The question I like to ask is if you sat down an employee and asked his or her to go to all the different software applications that they would need to go to do their particular job, start counting how many of those there are, number one. And then number two, is that data being shared between? Is there data inconsistencies? What is that data actually telling you from a business decision standpoint? I think is a big theme. Processes and getting processes that are followed by all that are simple, that are easy and that are going to help add to the enterprise value of the business.

And then the last one is certainly on the people side, both in terms of finding people that can do the jobs, but also taking that floor of the talent that you have within your organization and how do you grow that in quality and quantity. So I think it’s certainly starting with the plan, but then looking at the different software applications, the processes, the data and the people are some of the things that we see as consistent themes out there in the marketplace.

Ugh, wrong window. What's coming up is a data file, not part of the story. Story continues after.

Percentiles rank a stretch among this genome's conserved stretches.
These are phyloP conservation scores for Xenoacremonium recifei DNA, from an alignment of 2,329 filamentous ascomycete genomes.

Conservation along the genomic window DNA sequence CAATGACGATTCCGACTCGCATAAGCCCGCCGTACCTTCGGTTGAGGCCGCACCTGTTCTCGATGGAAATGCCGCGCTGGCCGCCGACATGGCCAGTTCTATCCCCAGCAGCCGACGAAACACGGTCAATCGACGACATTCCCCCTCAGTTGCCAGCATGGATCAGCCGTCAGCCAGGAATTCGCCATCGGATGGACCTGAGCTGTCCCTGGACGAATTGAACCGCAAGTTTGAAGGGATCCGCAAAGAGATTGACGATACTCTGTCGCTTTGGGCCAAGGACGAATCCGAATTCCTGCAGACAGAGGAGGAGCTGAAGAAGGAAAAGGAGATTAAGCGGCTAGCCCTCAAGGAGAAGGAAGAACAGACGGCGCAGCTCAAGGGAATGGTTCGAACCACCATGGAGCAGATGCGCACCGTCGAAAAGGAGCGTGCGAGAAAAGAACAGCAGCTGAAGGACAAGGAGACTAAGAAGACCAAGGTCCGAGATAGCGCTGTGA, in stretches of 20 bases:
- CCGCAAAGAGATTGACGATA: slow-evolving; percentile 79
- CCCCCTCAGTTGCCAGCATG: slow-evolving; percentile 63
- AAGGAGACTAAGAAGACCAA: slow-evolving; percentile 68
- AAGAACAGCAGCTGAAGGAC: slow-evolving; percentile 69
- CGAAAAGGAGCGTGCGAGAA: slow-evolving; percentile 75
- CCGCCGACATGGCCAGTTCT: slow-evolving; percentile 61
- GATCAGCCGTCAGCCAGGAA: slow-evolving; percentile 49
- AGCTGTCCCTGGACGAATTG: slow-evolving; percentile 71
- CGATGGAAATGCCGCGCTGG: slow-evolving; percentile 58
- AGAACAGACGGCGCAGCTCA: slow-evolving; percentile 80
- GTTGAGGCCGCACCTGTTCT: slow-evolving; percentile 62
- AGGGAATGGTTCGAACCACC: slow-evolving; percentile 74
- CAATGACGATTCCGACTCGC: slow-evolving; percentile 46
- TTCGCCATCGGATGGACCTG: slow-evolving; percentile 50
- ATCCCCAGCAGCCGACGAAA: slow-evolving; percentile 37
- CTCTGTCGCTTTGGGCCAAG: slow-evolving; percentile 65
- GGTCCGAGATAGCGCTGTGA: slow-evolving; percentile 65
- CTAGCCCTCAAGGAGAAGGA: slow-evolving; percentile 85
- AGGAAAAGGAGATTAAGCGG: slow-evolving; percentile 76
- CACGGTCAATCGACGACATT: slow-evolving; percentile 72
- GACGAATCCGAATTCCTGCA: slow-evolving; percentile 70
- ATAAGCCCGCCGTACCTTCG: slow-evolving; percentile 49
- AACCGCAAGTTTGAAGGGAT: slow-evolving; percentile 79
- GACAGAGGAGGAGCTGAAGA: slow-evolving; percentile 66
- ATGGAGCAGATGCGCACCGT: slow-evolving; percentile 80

John: That’s interesting. I’m speaking with Creative Planning Business Services, Lee Roberts. Let’s suppose a business owner’s listening, what do you think they need to be considering of how they could leverage that relationship to really maximize their business?

Lee: When you look at it, and we can talk a little bit about some of the services specifically that we provide, but I think about it in two ends of the bookshelf. On the right side, there are known items that need to be solved. Maybe it’s a different CPA relationship, maybe it’s a different payroll service provider, maybe it’s a different technology relationship. Maybe they’ve outgrown whatever the attributes of that current situation are. That’s one side of the bookshelf.